The Global Ocean Acidification Observing Network (GOA-ON) is a collaborative international approach to document the status and progress of ocean acidification in open-ocean, coastal, and estuarine environments, to understand the drivers and impacts of ocean acidification on marine ecosystems, and to provide spatially and temporally resolved biogeochemical data necessary to optimize modeling for ocean acidification.
Approach and Goals
Detailed information about the GOA-ON background, design, implementation, and data strategy can be found here:
Goal 1 - Improve our understanding of global OA conditions:
Determine status and spatial / temporal patterns in carbon chemistry, assessing the generality of response to ocean acidification.
Document and evaluate variation in carbon chemistry to infer mechanisms (including biological) driving ocean acidification.
Quantify rates of change, trends, and identify areas of heightened vulnerability or resilience.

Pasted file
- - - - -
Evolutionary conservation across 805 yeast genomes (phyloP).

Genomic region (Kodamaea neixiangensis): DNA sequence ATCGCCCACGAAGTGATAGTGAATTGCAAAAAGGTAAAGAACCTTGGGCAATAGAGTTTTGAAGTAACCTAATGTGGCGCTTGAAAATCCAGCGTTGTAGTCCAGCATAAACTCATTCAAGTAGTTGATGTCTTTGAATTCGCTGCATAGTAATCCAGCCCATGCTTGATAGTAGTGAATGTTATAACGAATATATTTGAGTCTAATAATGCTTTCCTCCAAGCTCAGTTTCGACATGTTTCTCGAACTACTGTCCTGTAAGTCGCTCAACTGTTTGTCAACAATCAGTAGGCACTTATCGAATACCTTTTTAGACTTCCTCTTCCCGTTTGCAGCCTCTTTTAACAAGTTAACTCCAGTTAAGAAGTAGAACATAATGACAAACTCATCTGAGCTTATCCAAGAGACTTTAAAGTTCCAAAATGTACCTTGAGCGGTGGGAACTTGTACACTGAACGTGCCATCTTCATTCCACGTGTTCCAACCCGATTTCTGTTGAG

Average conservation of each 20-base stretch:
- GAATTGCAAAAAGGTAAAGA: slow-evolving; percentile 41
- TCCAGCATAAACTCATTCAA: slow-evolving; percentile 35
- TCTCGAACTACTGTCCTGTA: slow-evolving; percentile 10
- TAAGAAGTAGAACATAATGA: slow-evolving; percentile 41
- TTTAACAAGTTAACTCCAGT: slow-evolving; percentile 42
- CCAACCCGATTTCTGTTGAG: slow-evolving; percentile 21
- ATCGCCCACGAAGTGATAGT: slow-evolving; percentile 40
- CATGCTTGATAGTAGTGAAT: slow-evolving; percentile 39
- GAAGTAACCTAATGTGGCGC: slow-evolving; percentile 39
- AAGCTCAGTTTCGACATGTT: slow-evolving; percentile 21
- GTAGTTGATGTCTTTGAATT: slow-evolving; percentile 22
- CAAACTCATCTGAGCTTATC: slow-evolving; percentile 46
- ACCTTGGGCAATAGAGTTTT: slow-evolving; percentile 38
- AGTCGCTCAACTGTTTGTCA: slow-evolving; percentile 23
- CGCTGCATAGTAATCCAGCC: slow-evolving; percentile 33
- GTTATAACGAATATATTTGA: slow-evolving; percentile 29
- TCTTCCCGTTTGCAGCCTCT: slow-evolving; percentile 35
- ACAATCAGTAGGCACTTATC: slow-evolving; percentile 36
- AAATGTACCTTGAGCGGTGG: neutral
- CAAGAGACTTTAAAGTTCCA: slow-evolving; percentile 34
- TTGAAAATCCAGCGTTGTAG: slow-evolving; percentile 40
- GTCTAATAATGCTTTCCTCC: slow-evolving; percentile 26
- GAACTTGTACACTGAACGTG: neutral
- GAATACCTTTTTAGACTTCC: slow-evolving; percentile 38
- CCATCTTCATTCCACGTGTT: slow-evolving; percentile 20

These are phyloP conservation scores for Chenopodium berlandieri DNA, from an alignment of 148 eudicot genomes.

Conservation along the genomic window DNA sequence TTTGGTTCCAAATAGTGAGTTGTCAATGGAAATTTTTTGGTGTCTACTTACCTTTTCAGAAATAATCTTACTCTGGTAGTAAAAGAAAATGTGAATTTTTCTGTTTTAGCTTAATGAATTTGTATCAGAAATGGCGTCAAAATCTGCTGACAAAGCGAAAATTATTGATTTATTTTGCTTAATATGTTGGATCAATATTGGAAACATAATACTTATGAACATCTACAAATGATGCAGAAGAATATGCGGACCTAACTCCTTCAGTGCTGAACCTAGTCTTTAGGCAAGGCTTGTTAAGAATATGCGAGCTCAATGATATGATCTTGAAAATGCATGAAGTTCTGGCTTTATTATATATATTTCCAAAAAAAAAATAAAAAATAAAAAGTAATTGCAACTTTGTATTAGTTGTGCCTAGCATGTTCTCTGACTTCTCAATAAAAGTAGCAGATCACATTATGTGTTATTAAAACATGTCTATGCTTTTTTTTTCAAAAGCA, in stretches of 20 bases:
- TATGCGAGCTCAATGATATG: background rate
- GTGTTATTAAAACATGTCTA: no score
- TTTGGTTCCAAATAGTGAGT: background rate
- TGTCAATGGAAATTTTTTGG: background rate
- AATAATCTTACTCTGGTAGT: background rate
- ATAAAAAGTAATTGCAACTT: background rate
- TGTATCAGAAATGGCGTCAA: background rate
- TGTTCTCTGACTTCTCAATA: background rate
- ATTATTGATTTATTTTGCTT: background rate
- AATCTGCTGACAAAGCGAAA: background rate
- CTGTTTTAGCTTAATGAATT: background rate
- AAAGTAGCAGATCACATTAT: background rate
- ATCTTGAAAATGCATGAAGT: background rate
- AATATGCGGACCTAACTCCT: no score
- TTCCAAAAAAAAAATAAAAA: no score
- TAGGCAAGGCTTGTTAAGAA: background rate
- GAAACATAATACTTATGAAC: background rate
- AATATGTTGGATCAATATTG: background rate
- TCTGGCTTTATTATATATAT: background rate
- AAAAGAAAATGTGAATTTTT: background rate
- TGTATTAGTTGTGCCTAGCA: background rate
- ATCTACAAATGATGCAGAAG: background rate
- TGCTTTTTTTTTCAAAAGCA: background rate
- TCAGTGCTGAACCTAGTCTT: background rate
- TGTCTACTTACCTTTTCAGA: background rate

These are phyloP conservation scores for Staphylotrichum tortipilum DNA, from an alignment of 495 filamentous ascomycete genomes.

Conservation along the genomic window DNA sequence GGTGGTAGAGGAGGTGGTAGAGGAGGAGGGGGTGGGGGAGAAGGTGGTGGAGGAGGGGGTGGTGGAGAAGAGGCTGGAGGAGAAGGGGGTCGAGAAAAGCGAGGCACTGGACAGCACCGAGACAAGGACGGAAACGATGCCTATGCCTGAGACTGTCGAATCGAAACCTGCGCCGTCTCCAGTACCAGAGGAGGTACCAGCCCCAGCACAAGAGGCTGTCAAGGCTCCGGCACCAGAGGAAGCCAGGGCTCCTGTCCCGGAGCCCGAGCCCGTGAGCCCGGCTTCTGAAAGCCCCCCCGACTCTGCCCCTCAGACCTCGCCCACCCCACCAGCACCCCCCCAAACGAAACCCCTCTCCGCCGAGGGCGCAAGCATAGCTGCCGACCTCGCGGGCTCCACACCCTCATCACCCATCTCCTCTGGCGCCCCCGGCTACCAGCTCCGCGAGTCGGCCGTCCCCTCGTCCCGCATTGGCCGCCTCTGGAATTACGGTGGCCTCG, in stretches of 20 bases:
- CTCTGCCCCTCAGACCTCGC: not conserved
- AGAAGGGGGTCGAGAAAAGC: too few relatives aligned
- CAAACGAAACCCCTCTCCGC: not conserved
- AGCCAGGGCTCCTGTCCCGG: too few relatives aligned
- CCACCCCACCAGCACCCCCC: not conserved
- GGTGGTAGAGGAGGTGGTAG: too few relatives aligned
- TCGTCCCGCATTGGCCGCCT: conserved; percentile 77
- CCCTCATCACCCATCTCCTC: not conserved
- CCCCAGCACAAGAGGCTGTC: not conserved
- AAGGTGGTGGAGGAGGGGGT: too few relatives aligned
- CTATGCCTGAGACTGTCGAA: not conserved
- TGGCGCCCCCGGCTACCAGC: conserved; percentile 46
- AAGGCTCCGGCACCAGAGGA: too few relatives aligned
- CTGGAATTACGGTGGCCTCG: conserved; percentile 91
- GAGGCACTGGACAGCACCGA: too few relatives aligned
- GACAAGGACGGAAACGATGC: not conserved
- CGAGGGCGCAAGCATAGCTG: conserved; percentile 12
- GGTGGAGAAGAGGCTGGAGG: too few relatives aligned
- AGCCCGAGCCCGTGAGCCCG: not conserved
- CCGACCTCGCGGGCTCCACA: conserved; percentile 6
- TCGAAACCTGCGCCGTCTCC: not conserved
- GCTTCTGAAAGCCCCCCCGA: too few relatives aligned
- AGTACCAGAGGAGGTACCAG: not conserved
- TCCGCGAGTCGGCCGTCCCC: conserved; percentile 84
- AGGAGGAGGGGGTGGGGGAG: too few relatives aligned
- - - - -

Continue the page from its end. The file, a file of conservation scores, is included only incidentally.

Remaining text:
Goal 2 - Improve our understanding of ecosystem response to OA:
Track biological responses in concert with physical/chemical changes.
Quantify rates of change and identify locations and species of heightened vulnerability or resilience.
Goal 3 - Acquire and exchange data and knowledge necessary to optimize modeling for OA and its impacts:
Provide spatially and temporally resolved biogeochemical data for use in parameterizing and validating models.
A nested approach.
The three high-level goals for each geographic environment will be realized using a nested approach differentiating between: critical minimum measurements (Level 1); enhanced measurements to further the understanding of primary mechanisms (Level 2); and opportunistic or experimental measurements (Level 3).
Building on the existing global oceanic carbon observatory network of repeat hydrographic surveys, time-series stations, floats and glider observations, and volunteer observing ships, the interactive map below offers the best information available on the current inventory of global OA observing platforms. This is a strong foundation of observations of the carbonate chemistry needed to understand chemical changes resulting from ocean acidification.